Summer Dance #2 @ National Art School
Reviewed on Sunday February 19
The second episode of this year’s Summer Dance series took place in the sandstone comforts of Darlinghurst’s National Art School over the weekend. Refreshingly compact in its size and stage design, it’s fast become Sydney’s yearly signature Sunday session.
With the Summer Dance event now into its third season, Astral People have made a remarkable effort to curate an incredible bill year after year, plucking veterans and up-and-comers alike to satisfy even the most nitpicking of critics. After playing host to one of Europe’s most sought-after DJs, Palms Trax, in January, its follow-up dance session was distinctly local in flavour, but no less in pedigree.
The highlight of the day was arguably the second cab off the rank, live outfit The Possé. Featuring a well-respected, seasoned stock of Australian electronic music producers and musicians, their driving jazz-funk built a hell of a groove. Front and centre on bass duties was festival favourite Touch Sensitive, whose funky, fleshy basslines gradually grew bolder as the band built from a simmering repose. Armed with the ever-reliable Juno-60 synthesizer, Andrew Bruce expertly flavoured the groove with graceful jazzy keys. The performance culminated in ‘MS-DOS’, a track built on a dusty bass-and-keys Detroit rhythm, and its short, insistent guitar riff evoked a French house twist. This was live house music, a distinction no less aided by a faithful rendition of Mr. Fingers’ house anthem ‘Can You Feel It’.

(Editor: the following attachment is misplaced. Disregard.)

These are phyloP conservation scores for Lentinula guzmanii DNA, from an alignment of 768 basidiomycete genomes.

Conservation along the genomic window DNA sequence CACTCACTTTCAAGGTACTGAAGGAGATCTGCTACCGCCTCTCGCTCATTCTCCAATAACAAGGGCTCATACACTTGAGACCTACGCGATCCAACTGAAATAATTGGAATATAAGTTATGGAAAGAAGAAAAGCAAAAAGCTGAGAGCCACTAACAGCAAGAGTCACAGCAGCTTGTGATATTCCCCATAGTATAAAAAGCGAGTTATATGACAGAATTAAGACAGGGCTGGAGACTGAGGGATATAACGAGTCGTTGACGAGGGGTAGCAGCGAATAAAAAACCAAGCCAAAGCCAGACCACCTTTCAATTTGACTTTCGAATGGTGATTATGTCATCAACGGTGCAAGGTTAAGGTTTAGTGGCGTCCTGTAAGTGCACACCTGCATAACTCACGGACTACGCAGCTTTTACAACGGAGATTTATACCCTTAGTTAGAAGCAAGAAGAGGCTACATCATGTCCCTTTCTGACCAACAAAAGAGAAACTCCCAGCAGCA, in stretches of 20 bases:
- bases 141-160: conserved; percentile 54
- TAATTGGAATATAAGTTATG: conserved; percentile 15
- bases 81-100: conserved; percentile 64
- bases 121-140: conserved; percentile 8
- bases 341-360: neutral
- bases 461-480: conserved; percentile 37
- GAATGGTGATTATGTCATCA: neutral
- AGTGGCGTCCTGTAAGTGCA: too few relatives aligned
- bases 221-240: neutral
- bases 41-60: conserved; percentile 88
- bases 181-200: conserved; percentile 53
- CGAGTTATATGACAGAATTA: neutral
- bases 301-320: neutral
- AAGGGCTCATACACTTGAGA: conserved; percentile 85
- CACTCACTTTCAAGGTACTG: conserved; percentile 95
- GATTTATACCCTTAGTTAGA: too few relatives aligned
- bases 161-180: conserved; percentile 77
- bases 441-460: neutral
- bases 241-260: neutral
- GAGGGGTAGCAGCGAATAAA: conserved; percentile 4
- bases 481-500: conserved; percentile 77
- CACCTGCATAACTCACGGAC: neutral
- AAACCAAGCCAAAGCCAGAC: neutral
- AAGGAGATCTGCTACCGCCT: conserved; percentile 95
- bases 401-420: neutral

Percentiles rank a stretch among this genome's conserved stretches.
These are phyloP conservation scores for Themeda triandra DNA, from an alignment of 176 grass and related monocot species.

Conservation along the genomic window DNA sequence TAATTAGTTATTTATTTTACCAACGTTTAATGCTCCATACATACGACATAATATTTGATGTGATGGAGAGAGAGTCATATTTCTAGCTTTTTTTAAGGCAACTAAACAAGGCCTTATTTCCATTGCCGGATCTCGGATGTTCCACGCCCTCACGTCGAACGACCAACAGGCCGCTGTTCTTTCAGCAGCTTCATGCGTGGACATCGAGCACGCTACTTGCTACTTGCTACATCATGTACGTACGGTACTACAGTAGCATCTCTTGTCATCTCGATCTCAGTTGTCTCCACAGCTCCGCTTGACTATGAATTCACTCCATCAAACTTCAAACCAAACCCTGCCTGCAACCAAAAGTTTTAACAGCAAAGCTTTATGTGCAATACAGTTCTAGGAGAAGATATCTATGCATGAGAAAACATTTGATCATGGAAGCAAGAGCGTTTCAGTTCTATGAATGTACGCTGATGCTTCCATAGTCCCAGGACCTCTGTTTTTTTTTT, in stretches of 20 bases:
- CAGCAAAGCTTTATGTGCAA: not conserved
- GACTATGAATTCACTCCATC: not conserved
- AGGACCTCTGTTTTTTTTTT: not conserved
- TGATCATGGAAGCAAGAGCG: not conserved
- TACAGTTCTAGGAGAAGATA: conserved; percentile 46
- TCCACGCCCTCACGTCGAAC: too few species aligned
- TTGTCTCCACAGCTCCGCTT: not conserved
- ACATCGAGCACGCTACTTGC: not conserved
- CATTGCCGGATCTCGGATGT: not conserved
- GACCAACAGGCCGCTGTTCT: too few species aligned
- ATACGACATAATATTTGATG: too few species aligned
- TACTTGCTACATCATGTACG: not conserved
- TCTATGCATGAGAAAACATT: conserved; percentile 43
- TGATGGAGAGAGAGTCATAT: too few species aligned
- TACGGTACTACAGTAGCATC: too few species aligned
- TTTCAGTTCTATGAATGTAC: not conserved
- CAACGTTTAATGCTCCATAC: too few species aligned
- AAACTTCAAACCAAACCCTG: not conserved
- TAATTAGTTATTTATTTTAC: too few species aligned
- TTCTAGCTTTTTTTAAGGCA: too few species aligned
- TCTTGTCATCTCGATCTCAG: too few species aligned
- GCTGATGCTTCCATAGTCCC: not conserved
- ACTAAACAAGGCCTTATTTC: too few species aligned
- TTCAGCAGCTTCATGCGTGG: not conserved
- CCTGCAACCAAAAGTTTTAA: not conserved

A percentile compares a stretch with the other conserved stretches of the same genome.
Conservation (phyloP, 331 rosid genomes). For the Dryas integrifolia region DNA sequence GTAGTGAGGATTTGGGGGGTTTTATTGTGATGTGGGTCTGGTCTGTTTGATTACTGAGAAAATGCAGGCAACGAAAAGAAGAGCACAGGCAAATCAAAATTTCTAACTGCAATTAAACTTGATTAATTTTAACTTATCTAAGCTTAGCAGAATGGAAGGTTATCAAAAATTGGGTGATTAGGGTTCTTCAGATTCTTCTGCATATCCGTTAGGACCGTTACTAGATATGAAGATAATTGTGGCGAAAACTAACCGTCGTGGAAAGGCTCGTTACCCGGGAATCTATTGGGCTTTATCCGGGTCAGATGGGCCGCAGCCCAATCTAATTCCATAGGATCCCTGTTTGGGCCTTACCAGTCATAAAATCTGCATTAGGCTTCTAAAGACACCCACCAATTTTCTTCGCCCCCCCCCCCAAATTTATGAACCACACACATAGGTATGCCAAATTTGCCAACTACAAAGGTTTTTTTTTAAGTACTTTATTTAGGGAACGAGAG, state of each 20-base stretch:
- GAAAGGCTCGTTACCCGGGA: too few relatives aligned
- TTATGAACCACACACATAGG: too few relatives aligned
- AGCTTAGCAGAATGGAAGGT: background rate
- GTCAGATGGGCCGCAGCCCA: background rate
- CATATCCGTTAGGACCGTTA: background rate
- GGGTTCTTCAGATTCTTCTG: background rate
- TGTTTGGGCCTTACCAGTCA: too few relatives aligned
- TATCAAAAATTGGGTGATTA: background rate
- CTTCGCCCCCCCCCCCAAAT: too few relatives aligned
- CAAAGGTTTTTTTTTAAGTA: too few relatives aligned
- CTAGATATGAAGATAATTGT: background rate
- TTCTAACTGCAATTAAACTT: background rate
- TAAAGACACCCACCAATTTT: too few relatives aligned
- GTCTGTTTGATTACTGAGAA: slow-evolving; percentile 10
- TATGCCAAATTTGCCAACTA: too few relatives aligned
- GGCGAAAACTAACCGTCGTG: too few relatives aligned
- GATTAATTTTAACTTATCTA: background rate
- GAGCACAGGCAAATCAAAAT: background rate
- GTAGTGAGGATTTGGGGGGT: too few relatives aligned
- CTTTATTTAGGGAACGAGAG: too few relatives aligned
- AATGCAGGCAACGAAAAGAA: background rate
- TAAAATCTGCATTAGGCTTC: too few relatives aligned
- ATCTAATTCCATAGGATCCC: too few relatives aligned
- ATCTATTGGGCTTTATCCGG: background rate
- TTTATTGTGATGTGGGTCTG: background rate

With the sun fading fast, CC:Disco took the reins for the coveted Sunday evening spot, stirring the fresh-faced young crowd with a high-energy set of ’80s boogie and tribal rhythms. She is championed for her outstanding radio shows, and her bubbly character and proven tastemaking were on full show.
The Bermuda trio then followed, led by Melbourne’s effervescent analogue synthesist Harvey Sutherland. Following a remarkable string of releases transcendent of genre, Sutherland’s productions are revered for their characteristic restraint. The live format afforded these extended boogie explorations the chance to evolve. Alongside looped rhythms, the relentless, tireless drumming of Graeme Pogson supplied a platform for both the delayed echoes of Tamil Rogeon’s electric violin and Sutherland’s Juno-60 synth noodling and modulations, adding layers to the underlying melodic synth motifs. Rogeon was featured sparingly throughout the performance, the nuance of his strings a little lost in the mix, but his bombastic character spurred the now-lively crowd onto a greater gear.